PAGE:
WannaCry was first detected on May 12, 2017, and by May 15, 2017 it had largely stopped spreading. Awareness of the existence of security patches helped, but the real interruption came just hours into the initial outbreak when a security researcher accidentally discovered a built-in flaw.  The WannaCry payload checks for the presence of a domain before executing its encryption process, and when the researcher, who goes by the name MalwareTech, found that the domain was available he purchased it. Almost immediately it started registering hundreds of hits per minute, and when affected machines saw the domain was answering WannaCry stopped its attack.

This discovery slowed the spread of WannaCry, and patching the SMB hole further minimized its spread, but it is still far from dead. Variants have already emerged that have had that particular flaw removed, but they still rely on the SMB flaw to be effective.

It's likely that attacks like WannaCry will continue  as it's just a matter of someone else finding a hole. And there's always a hole.


What should I do?

 Anyone wanting to avoid WannaCry and other forms of infection need to do several things:

  1. First, and most importantly, is to pay attention to Microsoft security bulletins and immediately install relevant patches. Network Administrators should ensure that desktop systems are patched regularly and as close to the release of the patch as possible. Unfortunately, the majority of attacks are against Microsoft systems (Microsoft ‘own’ the desktop so opportunity for infection is better for cybercriminals as there are many more targets to hit) so it’s important to replace old out of date systems with unsupported operating systems like Windows XP. Microsoft do not issue patches for Windows XP but did take the rare step of patching XP against the SMB attack.
  2. Earlier I mentioned that less than 0.1% of systems attacked were Windows XP. This doesn’t mean that it’s safe to use, it merely means that there are now many fewer XP systems still in use. But, if you have an XP system on your network and a new exploit appears, then what you effectively have is a system on your network that will not be patched, certainly not until after the outbreak as in the case with WannaCry. If you have more than one XP system, then you have a number of potential infection carriers on your network.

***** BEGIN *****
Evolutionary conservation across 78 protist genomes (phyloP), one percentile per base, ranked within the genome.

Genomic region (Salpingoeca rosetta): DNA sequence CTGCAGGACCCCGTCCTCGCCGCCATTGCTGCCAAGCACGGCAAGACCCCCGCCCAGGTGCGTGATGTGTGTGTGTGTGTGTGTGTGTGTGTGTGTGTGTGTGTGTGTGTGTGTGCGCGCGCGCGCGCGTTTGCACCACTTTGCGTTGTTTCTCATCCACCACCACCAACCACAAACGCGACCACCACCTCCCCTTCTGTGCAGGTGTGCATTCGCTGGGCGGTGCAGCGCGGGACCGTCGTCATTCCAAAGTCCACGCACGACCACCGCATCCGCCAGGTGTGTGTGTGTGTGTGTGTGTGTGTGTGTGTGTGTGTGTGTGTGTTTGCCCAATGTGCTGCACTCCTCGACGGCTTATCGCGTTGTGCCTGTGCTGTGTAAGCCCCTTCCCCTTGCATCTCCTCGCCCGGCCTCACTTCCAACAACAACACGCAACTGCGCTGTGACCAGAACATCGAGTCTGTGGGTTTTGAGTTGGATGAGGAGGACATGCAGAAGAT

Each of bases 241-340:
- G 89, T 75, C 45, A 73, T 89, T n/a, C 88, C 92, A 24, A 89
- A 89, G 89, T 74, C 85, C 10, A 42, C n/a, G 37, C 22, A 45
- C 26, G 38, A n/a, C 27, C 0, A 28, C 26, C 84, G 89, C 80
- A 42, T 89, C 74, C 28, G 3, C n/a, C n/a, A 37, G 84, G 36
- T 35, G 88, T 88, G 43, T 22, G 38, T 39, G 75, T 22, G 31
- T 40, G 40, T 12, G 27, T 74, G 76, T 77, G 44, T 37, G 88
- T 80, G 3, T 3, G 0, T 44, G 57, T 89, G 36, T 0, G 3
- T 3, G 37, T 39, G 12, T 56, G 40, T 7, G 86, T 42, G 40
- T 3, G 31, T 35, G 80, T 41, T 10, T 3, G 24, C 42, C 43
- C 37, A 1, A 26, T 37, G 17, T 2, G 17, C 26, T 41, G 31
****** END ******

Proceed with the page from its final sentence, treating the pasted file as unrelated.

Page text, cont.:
3. Finally, it's essential to train users on good security practices. Ensure that users know what to look for with emails and attachments. They should be made aware of what a phishing attack looks like, suspicious email attachments as well as ‘questionable’ websites. In a WannaCry type of attack, it only takes one infected machine to spread the infection to every other vulnerable system on a network. If users don’t know what to look for, they can’t flag the problem and it’s much preferable to have users crying ‘Wolf’, or WannCry if you prefer, than having to deal with an infected network!  WannaCry infected systems on the local network segment therefore segmentation would help prevent WannaCry from spreading to all machines. Many SIEM/IDS/IDP solutions also picked up WannaCry due to their ability to aggregate/analyse logs from multiple systems, which was the case here at ProCheckUp.

 ProCheckUp can help you with advice on how to prevent and deal with infections like WannaCry and provides Security Awareness training services. Contact us.